Fourteen years ago, by the mercy of God, I repented of my sin and believed in the gospel of Jesus Christ in my hometown of Dothan, Alabama. Two months later, I was used by God to lead two men to Christ at the Dothan Rescue Mission. These men began attending my church and even joined the choir. What should have been a cause for church-wide celebration in my home church became an opportunity for racism and bigotry to rear its serpentine head once again. You see, those two men were black, and there were several white members of the congregation who voiced anger over two new brothers in Christ leading them in worship on Sunday mornings on account of their skin cells containing a higher amount of melanin. Racism is still alive in our churches.
On Thursday morning, I traveled with a group of friends and brothers in Christ to the ERLC Leadership Summit on the topic of “The Gospel and Racial Reconciliation.” Dr. Russell Moore and his staff decided on this topic at the last minute in light of increased racial tensions over tragedies involving the deaths of Michael Brown in Ferguson, Eric Garner in New York, and others.
Below I offer a few brief takeaways from the conference:
The gospel demands diversity in our churches.
To a person, every single speaker at the ERLC Leadership Summit declared that racism is a gospel issue. Russell Moore, in the opening address, clarified that God has called the church to be the living representation of the kingdom of God on earth. That kingdom is made up of people from every tribe, tongue, and nation. Citing Eph. 3:10, Moore pointed out that Satan trembles when he sees diverse people gather who have nothing in common but Christ. Likewise, Thabiti Anyabwile closed the Summit by showing that, from the very beginning, God has intended to image himself in the diversity of his people. It was encouraging to hear diverse speakers agreeing that this issue of racism is a gospel issue. Diversity in our churches is not just a preference. Because Christ died to reconcile all peoples, diversity is a necessary mandate.
Denying that racism exists is not helpful and will not lead to reconciliation.
Anyabwile said it best when he said, “If racism doesn’t exist it would be the first sin in the history of the world to disappear apart from the gospel.” Over and over, I heard stories from my black brothers about being unjustly targeted and discriminated against. Just as we must confess our sins before we can be reconciled to God in Christ, we must be honest about the sin of racism in our hearts before we can be reconciled to our brothers and sisters of different ethnic groups.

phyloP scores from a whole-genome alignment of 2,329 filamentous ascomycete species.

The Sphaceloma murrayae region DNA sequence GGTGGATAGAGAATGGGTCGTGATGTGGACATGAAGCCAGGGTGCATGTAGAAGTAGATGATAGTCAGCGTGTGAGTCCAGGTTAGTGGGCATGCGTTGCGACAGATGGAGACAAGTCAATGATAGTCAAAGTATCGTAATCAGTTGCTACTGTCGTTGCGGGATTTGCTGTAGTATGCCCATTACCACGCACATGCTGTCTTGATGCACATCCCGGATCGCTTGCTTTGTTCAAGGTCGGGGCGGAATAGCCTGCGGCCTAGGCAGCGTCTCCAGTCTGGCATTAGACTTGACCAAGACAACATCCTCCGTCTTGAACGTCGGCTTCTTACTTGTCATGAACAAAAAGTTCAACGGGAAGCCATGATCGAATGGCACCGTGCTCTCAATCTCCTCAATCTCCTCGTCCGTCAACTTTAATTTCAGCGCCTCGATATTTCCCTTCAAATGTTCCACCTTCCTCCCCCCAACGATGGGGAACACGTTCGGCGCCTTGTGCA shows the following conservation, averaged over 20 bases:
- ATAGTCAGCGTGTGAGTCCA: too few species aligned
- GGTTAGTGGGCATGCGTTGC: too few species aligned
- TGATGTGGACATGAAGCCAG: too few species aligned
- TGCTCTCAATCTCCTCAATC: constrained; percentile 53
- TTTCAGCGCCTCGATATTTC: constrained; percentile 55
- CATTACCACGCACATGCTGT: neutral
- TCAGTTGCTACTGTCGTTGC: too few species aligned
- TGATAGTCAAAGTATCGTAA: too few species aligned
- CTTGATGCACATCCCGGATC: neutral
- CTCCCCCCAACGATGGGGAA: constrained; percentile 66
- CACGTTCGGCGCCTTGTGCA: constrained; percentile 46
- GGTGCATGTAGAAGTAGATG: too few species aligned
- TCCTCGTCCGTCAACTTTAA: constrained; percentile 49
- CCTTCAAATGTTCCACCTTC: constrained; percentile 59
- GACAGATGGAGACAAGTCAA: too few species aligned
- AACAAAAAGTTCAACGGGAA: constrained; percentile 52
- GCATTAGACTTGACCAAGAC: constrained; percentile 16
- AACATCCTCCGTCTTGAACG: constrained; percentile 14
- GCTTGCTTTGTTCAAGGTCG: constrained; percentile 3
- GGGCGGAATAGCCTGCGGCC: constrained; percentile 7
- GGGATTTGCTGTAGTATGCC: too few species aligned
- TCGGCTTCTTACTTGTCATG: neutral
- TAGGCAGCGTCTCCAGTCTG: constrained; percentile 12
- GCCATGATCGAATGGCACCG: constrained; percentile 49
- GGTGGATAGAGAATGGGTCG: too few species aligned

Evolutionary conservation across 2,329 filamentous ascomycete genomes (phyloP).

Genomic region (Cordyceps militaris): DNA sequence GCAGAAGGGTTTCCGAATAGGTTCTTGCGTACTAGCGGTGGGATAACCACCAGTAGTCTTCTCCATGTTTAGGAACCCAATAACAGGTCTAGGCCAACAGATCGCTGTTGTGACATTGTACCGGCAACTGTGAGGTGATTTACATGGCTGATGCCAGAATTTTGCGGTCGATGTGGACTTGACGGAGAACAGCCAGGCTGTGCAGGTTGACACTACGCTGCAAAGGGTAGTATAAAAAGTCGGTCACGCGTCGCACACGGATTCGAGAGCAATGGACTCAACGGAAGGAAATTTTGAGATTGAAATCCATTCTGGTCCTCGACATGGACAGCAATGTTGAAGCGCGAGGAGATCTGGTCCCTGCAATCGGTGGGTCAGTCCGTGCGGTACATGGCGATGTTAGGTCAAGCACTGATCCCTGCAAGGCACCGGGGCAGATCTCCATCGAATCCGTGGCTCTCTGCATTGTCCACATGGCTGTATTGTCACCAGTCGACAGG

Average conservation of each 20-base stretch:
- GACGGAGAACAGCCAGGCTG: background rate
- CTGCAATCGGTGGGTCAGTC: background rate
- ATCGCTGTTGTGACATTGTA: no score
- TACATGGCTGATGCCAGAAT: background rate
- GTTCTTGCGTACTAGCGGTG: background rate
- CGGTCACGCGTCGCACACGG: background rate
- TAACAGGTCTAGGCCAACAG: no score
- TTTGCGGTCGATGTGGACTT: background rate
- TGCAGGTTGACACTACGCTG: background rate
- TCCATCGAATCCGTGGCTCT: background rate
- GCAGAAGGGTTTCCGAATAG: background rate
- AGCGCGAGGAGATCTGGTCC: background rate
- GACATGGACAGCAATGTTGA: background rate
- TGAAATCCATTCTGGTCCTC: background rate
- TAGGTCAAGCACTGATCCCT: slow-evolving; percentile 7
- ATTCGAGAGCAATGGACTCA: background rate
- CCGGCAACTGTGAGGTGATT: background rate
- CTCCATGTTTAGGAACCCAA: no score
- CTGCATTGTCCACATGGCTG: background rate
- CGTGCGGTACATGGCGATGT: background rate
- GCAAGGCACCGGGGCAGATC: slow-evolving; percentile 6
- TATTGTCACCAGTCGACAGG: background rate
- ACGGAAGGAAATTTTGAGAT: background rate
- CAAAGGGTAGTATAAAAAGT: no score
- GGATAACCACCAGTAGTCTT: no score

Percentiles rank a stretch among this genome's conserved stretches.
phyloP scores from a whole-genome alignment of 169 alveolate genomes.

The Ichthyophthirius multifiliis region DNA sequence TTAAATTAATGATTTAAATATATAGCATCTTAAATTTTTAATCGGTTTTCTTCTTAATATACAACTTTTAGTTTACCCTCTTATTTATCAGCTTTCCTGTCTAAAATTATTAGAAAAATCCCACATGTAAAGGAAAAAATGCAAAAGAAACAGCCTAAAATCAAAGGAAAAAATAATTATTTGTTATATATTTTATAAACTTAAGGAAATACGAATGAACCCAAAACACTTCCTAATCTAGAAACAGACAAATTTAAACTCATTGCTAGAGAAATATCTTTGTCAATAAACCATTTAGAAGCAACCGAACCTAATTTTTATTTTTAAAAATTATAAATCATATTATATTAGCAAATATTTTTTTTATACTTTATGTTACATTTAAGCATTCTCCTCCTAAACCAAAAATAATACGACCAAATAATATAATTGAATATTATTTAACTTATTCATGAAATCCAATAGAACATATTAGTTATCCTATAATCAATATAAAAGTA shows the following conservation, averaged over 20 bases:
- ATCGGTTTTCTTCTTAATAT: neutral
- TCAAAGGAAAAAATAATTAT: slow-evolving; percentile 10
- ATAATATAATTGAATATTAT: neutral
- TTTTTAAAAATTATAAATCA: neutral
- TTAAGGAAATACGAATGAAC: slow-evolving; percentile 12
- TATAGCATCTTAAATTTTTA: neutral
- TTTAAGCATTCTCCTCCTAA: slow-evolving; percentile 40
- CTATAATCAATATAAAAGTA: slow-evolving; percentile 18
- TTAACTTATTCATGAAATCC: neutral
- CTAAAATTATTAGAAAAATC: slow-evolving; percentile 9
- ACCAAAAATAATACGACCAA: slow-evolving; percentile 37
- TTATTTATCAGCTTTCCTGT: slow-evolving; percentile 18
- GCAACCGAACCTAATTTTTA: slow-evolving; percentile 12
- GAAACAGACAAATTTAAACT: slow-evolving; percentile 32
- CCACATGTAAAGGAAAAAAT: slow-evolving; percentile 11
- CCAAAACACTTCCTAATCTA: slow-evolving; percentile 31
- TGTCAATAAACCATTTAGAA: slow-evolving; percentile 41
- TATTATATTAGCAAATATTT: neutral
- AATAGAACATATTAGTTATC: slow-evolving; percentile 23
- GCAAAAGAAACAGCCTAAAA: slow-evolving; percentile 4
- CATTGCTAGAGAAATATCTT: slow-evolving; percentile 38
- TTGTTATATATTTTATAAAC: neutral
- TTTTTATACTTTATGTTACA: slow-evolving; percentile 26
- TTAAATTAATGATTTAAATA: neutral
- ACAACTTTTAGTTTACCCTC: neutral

Trying to be “colorblind” is not the goal.
We are different from one another, and those God-given outer distinctions must not be ignored. Instead, we need to celebrate them. Tony Evans wisely called us to be who God has made us to be in all of its uniqueness. However, this point must be extended beyond skin color to an appreciation and celebration of diverse cultures. If we are going to have diverse churches, we need to be willing to be stretched on preferential issues of music styles and worship habits. As David Prince has reminded our church for years, “You do not really learn to worship God until you learn to die to yourself by laying aside your own preferences for the sake of the preferences of those around you.”
Diverse worship is better worship.
My whiteness may forever prohibit me from shouting and talking back to the preacher like some of my black brothers and sisters were, but my worship was enriched by their example. For two days, we lifted high the name of Christ with one voice and one purpose. And that’s when I realized: this is the way it’s supposed to be! This is the way it will be for all eternity: “After this I looked, and behold, a great multitude that no one could number, from every nation, from all tribes and peoples and languages, standing before the throne and before the Lamb, clothed in white robes, with palm branches in their hands, and crying out with a loud voice, “Salvation belongs to our God who sits on the throne, and to the Lamb” (Rev. 7:9-10)!
Now it’s time to get to work.
It’s great to be able to gather for two days and celebrate the gospel in diverse company. However, it’s not enough. My prayer is that this Summit will spark a movement in our churches toward racial reconciliation and gospel diversity. Will you join the movement?
In the car ride on the way to the Leadership Summit, I had the opportunity to share with my friend Kenneth Johnson, a black brother who attends a different church in my town, about my terrible racist past. I shared with him that the “n” word was a common occurrence among my white family members and friends growing up, both Christians and non-Christians. I told him about my friends and me attempting to join the KKK in the 8th grade, even going as far as writing letters to the leader of the Satanic organization. I shared with him the story of a racial fight breaking out in the gym of that same 8th grade year between my white friends and our black classmates over one of my friends shouting a racial slur at a young black woman. It’s a sad history, and I’m not proud of it. But I wanted him to know.
Ken was obviously surprised by these revelations. He knew that I was a pastor and the proud father of two black children, Elias and Eden, who my wife and I adopted from Uganda in 2010. He knew that I had invited him to go to this Leadership Summit with me and that we had already had conversations about how to make our respective congregations more diverse. What I was telling him about my past just didn’t make sense to him, and I started to grow in concern as I anticipated his reaction. But Ken didn’t get mad at me. Instead, he looked at me and said these remarkable words, “Wow, brother, the gospel is powerful.” That’s right, brother, it is. It’s powerful enough to change my racist heart, and it’s powerful enough to bring true gospel diversity to our churches.